The most common question I get, as a writer, is “where do you get your ideas?” I suppose that many writers would say the same thing.
In the case of my Christmas story Matches, the inspiration came from two places—the wonderful, yet often poignant, fairy tales of Hans Christian Andersen and the plight of the homeless.
My Matches is my humble homage to Andersen’s heartbreakingly beautiful tale The Little Match Girl. If you’ve never read it, I suggest you do, and have a box of Kleenex handy. It’s beautiful, tragic, and utterly amazing.
And…I have a passion for the homeless. I do volunteer work here in Seattle with homeless youth and I know just how easily it can be to fall into this space most of us would rather not believe is there. There’s such a flimsy curtain between being secure and homelessness that it’s frightening—and that’s what I tried to show in my story. All it took for my main character, Anderson, to go from security and a home was a lost job and a couple of missed rent checks.
With those things in mind, I wanted to create a story that reminded us of our gifts this holiday season and the misfortune of those who are all around us who aren’t as lucky as we are.
While my story, like Hans Christian Andersen’s, could be deemed tragic, I think it has a rather beautiful—and happy—ending. I hope you’ll read it for yourself and see if you don’t agree.
Blurb: A poignant gay twist on the beloved Hans Christian Andersen classic, “The Little Match Girl”…
Christmas Eve should be a night filled with magic and love. But for Anderson, down on his luck and homeless in Chicago’s frigid chill, it’s a fight for survival. Whether he’s sleeping on the el, or holed up in an abandoned car, all he really has are his memories to keep him warm: memories of a time when he loved a man named Welk and the world was perfect. When Anderson finds a book of discarded matches on the sidewalk, he pockets them. Later, trying to keep the cold at bay hunkered down in a church entryway, Anderson discovers the matches are the key to bringing his memories of Welk, happiness, and security to life. Within their flames, visions dance and perhaps a reunion with the man he loved most.
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Excerpt: There were lots of people walking past him right this very minute, many weighted down with shopping bags from Macy’s or Nordstrom. Surely they could spare a dollar or two so he could ride the el and get out of the cold.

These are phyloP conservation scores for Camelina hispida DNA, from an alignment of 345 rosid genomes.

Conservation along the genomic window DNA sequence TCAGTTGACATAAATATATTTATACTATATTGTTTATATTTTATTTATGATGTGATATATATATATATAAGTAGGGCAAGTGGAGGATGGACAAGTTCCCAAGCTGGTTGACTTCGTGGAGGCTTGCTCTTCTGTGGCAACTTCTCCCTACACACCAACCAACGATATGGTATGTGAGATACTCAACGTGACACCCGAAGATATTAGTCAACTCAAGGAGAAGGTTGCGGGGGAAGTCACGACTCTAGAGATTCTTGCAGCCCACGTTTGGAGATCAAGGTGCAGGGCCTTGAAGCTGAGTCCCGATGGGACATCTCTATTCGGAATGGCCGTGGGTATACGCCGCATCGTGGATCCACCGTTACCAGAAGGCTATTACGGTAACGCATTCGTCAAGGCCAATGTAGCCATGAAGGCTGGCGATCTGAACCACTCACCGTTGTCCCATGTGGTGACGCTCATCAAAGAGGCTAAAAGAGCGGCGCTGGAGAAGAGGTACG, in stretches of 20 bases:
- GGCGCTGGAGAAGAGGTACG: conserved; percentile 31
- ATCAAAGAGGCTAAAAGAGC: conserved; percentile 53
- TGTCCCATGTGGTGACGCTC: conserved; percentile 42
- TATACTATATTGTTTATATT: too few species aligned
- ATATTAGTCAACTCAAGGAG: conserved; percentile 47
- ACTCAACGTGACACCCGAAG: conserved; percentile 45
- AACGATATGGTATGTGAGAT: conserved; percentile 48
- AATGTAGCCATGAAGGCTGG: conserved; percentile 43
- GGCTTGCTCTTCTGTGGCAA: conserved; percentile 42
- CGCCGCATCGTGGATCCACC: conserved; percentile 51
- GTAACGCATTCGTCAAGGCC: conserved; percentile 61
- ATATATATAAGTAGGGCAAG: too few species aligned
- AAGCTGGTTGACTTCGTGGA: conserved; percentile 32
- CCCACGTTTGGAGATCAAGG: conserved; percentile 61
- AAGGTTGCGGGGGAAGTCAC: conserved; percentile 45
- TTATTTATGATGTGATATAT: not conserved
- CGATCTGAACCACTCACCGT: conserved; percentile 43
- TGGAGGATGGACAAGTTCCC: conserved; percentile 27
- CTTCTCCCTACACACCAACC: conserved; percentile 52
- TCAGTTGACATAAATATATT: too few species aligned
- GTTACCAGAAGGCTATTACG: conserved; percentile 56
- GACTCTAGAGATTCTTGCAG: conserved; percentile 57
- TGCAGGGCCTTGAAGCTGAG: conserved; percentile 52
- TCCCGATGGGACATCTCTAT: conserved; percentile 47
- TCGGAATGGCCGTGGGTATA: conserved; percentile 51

But not one of them saw him. Not one of them would give him so much as a moment’s eye contact to open the door, so he could ask the question.
He could root through a trashcan or Dumpster, hoping to find a CTA transit pass someone had discarded with money still on it. But what were the odds?
Another train rumbled overheard. Anderson shook with the chill. It must be close to zero out here, he thought. And the snow is coming down heavier.
Anderson headed north, walking up Michigan Avenue. He turned right and took metal stairs down to Grand Avenue, where he knew there was a subway stop. At least he could get out of the cold and the snow, which was coming down now so heavily, Anderson could barely see where he was going. Perhaps someone in the station would be kind enough to give him a Christmas present of a train ride.
Anderson made his way down the stairs into the Grand Avenue subway station, the mildew smell of the station rising up as he descended. A rush of commuters passed him going up; a train must have just discharged them. People edged by, giving him as wide a berth as possible. Just as he neared the bottom, a young woman with short black hair, wearing a down coat trimmed in fur, stumbled on the concrete stairs. She dropped her purse and its contents spilled out. Anderson paused and spotted the makeup, the few dollar bills—and a CTA transit card. A part of him told him to grab it and run, that she could well afford another one. If there was enough money stored on the card, it could get him through a good part of the winter.